Unfortunately, I found it very difficult to increase my training volume while teaching and coaching full time, so Karen and I decided that I should go to graduate school at the University of Saskatchewan where I could train full-time. Saskatoon was a hotbed of Track and Field and I knew that Lyle Sanderson would provide an atmosphere which was conducive to success. Gabor completely understood and encouraged me to take this next step and we continued our relationship throughout the months leading up to the Olympic trials the following spring in Etobicoke, Ontario.
Now Canada has a great champion in Dylan Armstrong, who has been able to take advantage of the expertise and guidance of Dr. Anatoly Bondarchuk, another leader from the old Soviet/Eastern block system. Together they have taken the Shot Put event to the levels beyond my wildest dreams and have inspired a whole new generation of throwers. Like Gabor, Dr. B. will always be remembered for his contributions to the Hammer event and for his innovative and scientific approach to coaching and developing athletes. Due to his extensive research and the training techniques he has devised, modern athletes like Dylan are much better prepared than ever before and it is now possible to have full time coaches overseeing all aspects of the athletes’ development here in Canada.
One cannot help but wonder what Gabor could have accomplished if he had been free to coach under this system. Unfortunately, our North Battleford team was never reunited as Karen and I moved back to Winnipeg and Gabor left for Edmonton where he worked at the University of Alberta for many years. Upon retirement, he moved to the west coast and died some years ago.
Today, I look back on our time together and am forever thankful for his wisdom, time, and patience on my behalf and continue to strive to emulate his influence with the athletes I coach. I mourn his loss.
Interview With Russ Winger - Cover Story
Posted: May 31, 2012
How did you get involved in throwing? I started throwing when I was 17 and a junior in high school. I had played baseball up to that point but decided to try something different. Throwing just seemed like the natural choice since I was a pretty big kid.
When you went to college would you have described yourself as a blue chip prospect? Definitely not. I had only thrown 60’ in the shot and 167’ in the discus with the high school weights. I got a few prospect letters from schools but there wasn’t a lot of follow up. My family paid for the only recruiting trip I went on and only 2 schools offered me any kind of scholarship.
How did you come to a decision to which college you went to? Over spring break of my senior year, my dad and I went on a road trip to see the University of Idaho and the University of Montana. I knew I wanted to stay in the western states and I was really impressed with the coaches and facilities at Idaho.
What would you say are your biggest achievements in your college athletic career? It’s tough to say. My biggest collegiate goal was to win an individual NCAA title and I got close but never did. I guess my biggest collegiate achievement would be throwing over 21m in the shot.
Many athletes quit competing when their NCAA career is over. What kept you going when in the USA there is not much financial support for athletes in Olympic sport? After completing my collegiate eligibility I knew I hadn’t yet reached my potential and I couldn’t face leaving the sport without giving it more time. I’m very fortunate to have a super supportive family that has helped me along the way. My parents, Asics, the USATF Foundation, and the Olympic Training Center in Chula Vista, CA have all had a hand in keeping me in the sport. I’ve been very lucky to have so many opportunities to take advantage of.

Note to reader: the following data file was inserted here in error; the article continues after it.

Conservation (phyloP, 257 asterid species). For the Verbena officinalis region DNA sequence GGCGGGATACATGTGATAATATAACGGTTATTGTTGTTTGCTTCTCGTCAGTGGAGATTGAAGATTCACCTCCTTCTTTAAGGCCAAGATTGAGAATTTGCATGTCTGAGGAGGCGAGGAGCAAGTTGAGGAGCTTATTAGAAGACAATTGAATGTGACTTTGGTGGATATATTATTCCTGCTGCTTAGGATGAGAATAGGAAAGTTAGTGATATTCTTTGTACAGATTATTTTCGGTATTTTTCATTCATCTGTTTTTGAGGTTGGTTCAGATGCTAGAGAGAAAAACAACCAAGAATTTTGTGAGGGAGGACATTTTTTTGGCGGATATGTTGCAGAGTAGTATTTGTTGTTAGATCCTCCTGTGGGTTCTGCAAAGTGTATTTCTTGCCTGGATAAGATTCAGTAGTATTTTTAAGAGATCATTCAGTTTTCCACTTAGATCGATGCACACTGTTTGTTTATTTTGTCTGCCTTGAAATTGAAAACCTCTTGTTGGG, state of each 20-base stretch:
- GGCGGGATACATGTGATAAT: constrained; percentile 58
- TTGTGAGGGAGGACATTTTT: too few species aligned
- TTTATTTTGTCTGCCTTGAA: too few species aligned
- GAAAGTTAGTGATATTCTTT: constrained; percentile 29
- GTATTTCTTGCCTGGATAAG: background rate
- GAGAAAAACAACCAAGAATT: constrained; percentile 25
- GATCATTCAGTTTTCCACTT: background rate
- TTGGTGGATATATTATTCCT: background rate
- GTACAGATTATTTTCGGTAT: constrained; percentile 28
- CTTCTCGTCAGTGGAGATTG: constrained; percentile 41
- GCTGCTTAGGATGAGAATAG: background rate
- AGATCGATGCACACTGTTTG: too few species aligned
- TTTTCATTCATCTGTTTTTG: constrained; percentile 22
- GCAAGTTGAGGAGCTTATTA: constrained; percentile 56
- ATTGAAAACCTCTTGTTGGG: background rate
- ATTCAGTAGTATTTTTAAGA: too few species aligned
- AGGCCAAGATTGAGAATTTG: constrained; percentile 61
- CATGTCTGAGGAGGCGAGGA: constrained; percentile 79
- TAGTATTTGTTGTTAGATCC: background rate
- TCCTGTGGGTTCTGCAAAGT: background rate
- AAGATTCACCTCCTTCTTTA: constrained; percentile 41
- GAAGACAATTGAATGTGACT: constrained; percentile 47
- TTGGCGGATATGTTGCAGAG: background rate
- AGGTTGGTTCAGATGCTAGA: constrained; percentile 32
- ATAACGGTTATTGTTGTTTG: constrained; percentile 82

You have been ranked high in world in shot put and discus which one of these do you think would be your best event? On a domestic scale, I’m more competitive in the discus but on a world scale, I’m a little better in the shot (for now). I’ll probably continue to throw both as long as I still enjoy it and injuries don’t force me to pick one over the other.
What would you say is your biggest achievement of your post collegiate career? Probably coming back from several injuries in 2010 to make 2011 the most successful season I’ve had to date. I tore my groin early in 2010, tore a lower ab a few months later and developed a stress fracture in my right wrist prior to the national championships in June. I made it through the summer season but had wrist surgery in October and sports hernia repair surgery in December. It was awful but also a great lesson in proper training and recovery.
What are your goals for this year? First and foremost: to make the Olympic Team. I’ve already thrown A standards in both the shot and discus so all I need to do is finish in the top three at the Olympic Trials in June. Otherwise, my goals are to throw over 67m in the discus while being consistent over 64m and be consistently over 21m in the shot.
How long do you see yourself competing? I plan on continuing to train and compete through the Olympic Games in Rio in 2016.
I know you are coaching part time. Is this a career that you would like to do full time when you finish competing? I’m not sure. I really like coaching and I feel that I could be a good college level coach. However, I have a lot of interest in the fields of mining, resource management, energy development, engineering, and the areas that they overlap. In college I majored in materials engineering and metallurgical engineering and I definitely want to work in those fields someday. That being said, I also want to do my part to give back and help grow the sport and that has been such a large part of my adult life.